Postmortem mouse model
The fur was removed from a NOD/SCID-β2mnull mouse and it was killed by CO2 inhalation. NB4GFP capsules labeled with 1, 2, 3, and 4 mAbs were implanted subcutaneously, intraperitoneally, intramuscularly, in the kidney, in the brain, and within the thorax as described previously.12 Laser power and integration time were optimized using the Optiview software and NIR scans were acquired.
Xenograft mouse models
The animal experiments were approved by The Norwegian Animal Research Authority and were performed in accordance with The European Convention for the Protection of Vertebrates Used for Scientific Purposes. NOD/SCID IL2rγnull (NSG) mice (6-8 weeks old; originally a generous gift of Prof Leonard D. Shultz, The Jackson Laboratory) were irradiated with a sublethal dose of 1.5 Gy (60 cGy/min) from a photon radiation source (BCC Dynarray CH4 4 megavolt photon irradiation source) before IV injection. A total of 5-10 × 106 NB4GFP, HL-60GFP, MOLM-13luc, MV4-11, OCI-AML3, or patient cells were injected intravenously. mAbs–Alexa Fluor 680 (1 μg/g in total, 0.33 μg/g of each mAb) were injected intravenously 24 hours prior to optical imaging. Alternatively, 5 × 106 NB4 cells in a solution of PBS/Matrigel (1:1) were injected subcutaneously in the flanks of NOD/SCID mice (6-8 weeks old; Gades Institute, University of Bergen, Bergen, Norway). Tumors were measured every second day and at 100-150 mm3, mice were treated orally with 65 mg/kg of ATRA and IP with 350 mg/kg of VPA for 3 days. On day 3, mice were injected with CD11b- and CD11c- Alexa Fluor 680, imaged after 24 hours, and tumors were excised for histology and flow cytometry. Mice injected with AML cells from patient 5 were treated with 500 mg/kg of cytarabine (Ara-C; Sigma-Aldrich) IP for 2 days and 2.5 mg/kg daunorubicin (Sigma-Aldrich) intravenously for 3 days, from day 20-22 after injection of AML cells. Mice were killed following institutional guidelines when moribund as defined by weight loss > 10%, lethargy, and/or hind limb paralysis.
Histology and immunohistochemistry
Infiltrated organs were removed from mice and fixed in 4% paraformaldehyde, followed by routine paraffin embedding. After paraffin embedding, 0.4-μm sections were cut and stained with H&E. Tumors treated with ATRA and VPA were assessed for expression of CD11b (dilution 1:1000, rabbit polyclonal, clone ab75476; Abcam). Images were captured with an Olympus BX51 microscope using 4×, 10×, 20×, and 40× objective lenses. Images were recorded using CellB software (Olympus).
Results are presented as means ± SEM. Data were compared using an unpaired, 2-tailed Student t test. Correlations were made with the Pearson correlation. Survival data were analyzed using Kaplan-Meier survival analysis and survival distributions were analyzed by the Mantel-Cox log-rank test. Differences greater than P = .05 were considered significant. Analyses were performed using Prism Version 5.0 software (GraphPad).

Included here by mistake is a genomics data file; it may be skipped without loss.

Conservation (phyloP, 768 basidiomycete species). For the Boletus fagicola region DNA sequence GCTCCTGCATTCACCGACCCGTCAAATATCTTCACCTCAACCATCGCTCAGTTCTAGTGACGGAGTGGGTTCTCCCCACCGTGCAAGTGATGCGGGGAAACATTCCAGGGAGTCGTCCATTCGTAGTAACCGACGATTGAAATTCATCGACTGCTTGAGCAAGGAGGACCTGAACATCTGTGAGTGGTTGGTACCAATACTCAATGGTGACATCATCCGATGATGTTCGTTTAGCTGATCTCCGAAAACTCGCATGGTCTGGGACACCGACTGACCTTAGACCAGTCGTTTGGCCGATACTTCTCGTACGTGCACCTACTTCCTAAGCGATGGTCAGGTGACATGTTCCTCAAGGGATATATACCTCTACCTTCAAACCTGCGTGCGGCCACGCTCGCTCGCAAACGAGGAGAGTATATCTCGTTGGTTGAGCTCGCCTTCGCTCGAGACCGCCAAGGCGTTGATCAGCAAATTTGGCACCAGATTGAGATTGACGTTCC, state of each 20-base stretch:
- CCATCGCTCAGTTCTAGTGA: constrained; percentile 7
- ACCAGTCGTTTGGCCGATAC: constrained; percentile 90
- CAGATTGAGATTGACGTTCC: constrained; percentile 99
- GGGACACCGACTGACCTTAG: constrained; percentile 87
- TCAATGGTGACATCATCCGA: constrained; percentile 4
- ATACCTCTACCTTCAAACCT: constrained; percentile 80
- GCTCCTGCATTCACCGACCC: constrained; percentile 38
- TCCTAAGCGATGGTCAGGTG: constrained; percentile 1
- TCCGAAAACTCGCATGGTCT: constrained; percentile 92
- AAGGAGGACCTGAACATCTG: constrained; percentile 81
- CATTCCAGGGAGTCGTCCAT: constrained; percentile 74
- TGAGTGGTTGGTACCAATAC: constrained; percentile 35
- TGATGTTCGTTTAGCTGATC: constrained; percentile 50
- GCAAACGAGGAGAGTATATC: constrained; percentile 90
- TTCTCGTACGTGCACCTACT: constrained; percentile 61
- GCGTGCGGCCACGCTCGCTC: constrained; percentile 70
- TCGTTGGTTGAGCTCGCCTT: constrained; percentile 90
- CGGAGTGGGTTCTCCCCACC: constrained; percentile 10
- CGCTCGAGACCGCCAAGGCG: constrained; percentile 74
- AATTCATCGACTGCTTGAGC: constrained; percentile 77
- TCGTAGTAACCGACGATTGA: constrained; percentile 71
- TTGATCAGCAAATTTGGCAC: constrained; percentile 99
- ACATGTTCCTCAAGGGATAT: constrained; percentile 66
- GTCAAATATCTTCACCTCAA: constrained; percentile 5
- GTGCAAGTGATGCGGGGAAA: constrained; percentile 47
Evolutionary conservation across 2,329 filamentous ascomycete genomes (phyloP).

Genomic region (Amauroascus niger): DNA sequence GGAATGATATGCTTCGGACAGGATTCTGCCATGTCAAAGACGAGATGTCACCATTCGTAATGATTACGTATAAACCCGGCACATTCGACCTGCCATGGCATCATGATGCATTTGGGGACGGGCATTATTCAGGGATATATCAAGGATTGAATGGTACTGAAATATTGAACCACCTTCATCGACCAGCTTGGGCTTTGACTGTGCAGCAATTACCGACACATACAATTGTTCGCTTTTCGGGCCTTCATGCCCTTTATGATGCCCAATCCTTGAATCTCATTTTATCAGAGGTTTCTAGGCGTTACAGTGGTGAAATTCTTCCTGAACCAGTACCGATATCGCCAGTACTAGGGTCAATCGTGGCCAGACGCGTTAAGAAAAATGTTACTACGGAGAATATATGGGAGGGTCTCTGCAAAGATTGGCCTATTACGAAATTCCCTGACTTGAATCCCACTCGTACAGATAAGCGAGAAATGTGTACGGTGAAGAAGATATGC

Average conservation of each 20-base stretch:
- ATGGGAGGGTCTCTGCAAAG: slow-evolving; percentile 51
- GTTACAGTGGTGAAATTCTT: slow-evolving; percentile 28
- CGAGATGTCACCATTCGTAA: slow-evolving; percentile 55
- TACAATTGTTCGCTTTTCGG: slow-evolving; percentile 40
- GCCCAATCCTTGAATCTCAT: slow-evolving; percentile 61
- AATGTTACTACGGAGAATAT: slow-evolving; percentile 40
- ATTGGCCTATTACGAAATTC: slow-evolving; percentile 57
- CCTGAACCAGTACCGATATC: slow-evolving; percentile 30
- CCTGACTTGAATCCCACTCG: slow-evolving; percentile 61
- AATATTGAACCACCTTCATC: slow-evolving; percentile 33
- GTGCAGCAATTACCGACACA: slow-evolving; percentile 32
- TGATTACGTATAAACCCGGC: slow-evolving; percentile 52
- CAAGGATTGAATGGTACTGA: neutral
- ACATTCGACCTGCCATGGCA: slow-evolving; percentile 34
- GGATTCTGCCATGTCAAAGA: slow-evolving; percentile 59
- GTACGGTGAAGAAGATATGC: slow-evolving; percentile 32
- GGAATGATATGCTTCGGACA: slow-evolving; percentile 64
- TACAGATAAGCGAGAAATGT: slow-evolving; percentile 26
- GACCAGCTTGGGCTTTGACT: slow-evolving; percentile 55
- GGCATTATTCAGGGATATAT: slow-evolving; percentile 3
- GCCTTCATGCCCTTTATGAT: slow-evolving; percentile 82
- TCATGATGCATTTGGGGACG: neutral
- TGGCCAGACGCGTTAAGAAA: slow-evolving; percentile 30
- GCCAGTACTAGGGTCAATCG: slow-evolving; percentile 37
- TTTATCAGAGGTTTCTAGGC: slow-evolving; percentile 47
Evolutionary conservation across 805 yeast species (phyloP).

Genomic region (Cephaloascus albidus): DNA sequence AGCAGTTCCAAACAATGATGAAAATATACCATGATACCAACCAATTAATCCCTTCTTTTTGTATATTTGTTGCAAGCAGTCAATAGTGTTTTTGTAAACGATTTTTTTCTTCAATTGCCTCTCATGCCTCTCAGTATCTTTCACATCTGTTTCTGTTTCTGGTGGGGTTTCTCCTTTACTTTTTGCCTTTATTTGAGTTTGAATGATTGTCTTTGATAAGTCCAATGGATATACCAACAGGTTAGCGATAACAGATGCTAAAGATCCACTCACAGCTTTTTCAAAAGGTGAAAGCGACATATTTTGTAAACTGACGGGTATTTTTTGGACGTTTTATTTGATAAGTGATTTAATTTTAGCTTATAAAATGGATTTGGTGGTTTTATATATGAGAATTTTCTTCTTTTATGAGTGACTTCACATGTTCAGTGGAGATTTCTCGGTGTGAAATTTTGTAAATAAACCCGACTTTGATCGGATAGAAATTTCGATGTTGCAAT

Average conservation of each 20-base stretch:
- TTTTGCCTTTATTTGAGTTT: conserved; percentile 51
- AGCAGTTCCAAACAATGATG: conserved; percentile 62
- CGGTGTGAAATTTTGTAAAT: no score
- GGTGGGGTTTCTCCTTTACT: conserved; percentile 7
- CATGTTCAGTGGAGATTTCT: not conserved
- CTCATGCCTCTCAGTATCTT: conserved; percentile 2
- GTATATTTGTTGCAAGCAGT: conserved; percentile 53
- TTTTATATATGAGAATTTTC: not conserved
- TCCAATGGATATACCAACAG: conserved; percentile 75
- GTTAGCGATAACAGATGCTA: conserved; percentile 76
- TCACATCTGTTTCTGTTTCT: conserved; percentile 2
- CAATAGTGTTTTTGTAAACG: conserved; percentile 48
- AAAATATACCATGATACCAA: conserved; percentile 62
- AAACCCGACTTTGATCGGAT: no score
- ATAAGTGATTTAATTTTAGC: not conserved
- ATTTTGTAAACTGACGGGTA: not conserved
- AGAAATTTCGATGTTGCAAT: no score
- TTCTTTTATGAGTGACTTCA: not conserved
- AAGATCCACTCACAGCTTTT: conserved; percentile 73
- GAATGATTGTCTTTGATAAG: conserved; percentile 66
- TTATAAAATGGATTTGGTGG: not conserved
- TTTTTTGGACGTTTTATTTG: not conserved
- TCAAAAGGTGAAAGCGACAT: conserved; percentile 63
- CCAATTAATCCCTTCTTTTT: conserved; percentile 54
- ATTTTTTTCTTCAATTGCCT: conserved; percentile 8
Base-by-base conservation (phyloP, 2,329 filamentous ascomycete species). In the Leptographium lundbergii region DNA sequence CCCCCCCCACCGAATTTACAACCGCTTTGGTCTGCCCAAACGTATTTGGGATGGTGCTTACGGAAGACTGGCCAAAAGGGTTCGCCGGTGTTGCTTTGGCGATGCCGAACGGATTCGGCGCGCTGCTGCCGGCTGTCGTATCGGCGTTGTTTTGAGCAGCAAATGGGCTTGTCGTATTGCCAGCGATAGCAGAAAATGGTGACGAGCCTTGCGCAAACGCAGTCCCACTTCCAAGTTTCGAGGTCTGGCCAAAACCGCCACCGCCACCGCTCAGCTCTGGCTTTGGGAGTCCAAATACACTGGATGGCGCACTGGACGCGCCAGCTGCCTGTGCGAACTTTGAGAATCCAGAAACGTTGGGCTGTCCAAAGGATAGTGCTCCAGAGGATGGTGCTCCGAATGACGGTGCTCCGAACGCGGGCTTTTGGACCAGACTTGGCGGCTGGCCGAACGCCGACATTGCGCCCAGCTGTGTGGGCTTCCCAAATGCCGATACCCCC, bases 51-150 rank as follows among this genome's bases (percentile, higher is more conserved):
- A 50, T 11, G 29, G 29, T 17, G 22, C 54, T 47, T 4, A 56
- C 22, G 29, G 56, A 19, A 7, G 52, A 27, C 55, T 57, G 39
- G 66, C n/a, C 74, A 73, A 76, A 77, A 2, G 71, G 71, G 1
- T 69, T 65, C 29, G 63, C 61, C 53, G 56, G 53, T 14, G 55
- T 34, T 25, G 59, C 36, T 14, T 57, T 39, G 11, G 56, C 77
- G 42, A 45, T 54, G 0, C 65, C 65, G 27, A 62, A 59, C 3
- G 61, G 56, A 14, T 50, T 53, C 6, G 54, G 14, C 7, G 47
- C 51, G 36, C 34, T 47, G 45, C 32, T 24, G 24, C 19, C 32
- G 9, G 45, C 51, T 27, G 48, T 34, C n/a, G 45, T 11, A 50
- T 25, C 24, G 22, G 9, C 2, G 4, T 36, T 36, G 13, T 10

In vitro characterization of the multiplexing strategy
We hypothesized that monochromatically labeled mAbs to common AML antigens would improve the sensitivity of AML detection in vivo. We identified 4 cell-surface epitopes expressed on most AML cell lines and from our patient biobank, and HL-60, NB4, and MOLM-13 AML cells were incubated singly or in cocktails (all possible combinations) of 2, 3, or 4 PE-labeled mAbs of the same total mAb concentration (4 μg) against human-CD13, CD33, CD45, or HLA-ABC epitopes and analyzed by flow cytometry (Figure 1A and supplemental Figure 1A, available on the Blood Web site; see the Supplemental Materials link at the top of the online article). Significant increases in mean fluorescence intensity were noted up to 3 mAbs (P < .01-.001) with no difference noted between 3 or 4 mAbs. NB4GFP, MOLM-13, HL-60, MV4-11, and OCI-AML3 cells (2 × 104 cells/mL) or primary AML patient cells cultured ± cocktails of 1, 2, or 3 mAbs over 48 hours in vitro did not demonstrate any differences in apoptosis (supplemental Figure 1B-C), proliferative potential (supplemental Figure 1D-E), or viability/proliferation (WST1, data not shown). To evaluate whether increases in fluorescence would translate into an in vivo setting, the aforementioned antibodies were conjugated with the NIR fluorophore Alexa Fluor 680 with a degree of labeling of 2 fluors/mAb, and concentrated to 1 mg/mL. Pellets of NB4GFP (1 × 106) cells12 were subsequently labeled with 1-4 mAbs (same total concentration; 4 μg), immersed in a 1% liposyn/3% whole blood solution at depths of 1-10 mm, and imaged by time-domain optical imaging (Figure 1B and supplemental Figure 1F). There were no differences in the fluorescence lifetime of the Alexa Fluor 680–conjugated mAbs (1.4 ns) noted between cells incubated with 1-4 mAbs. Similar to the results we acquired from flow cytometry, the combination of 3 mAbs resulted in higher fluorescence than either 1 or 2 mAbs, the significance of which increased with depth (P < .05-.001), with similar, albeit slightly lower, fluorescence obtained with 4 mAbs. Although the limit of detection for cells incubated with 1 mAb was 5 mm, cells incubated with 2, 3, or 4 mAbs could be distinguished at 7 and 9 mm, respectively, with fluorescence detection at depth well correlated (r2 = 0.89, 0.81, 0.75, and 0.74, respectively). To confirm these results, we implanted the same pellets of NB4GFP cells at different anatomical locations in a postmortum mouse, as described previously,12 and imaged with time-domain optical imaging. Fluorescence gated images for the fluorescence lifetime of Alexa Fluor 680, described previously,19,21 again demonstrated superior visualization of cells with increasing mAb number (Figure 1C-D). Quantification of the average fluorescence intensities at all anatomical locations also demonstrated that the use of 3-4 mAbs significantly increased fluorescence output compared with 1 or 2 mAbs (Figure 1D; P < .05-.001).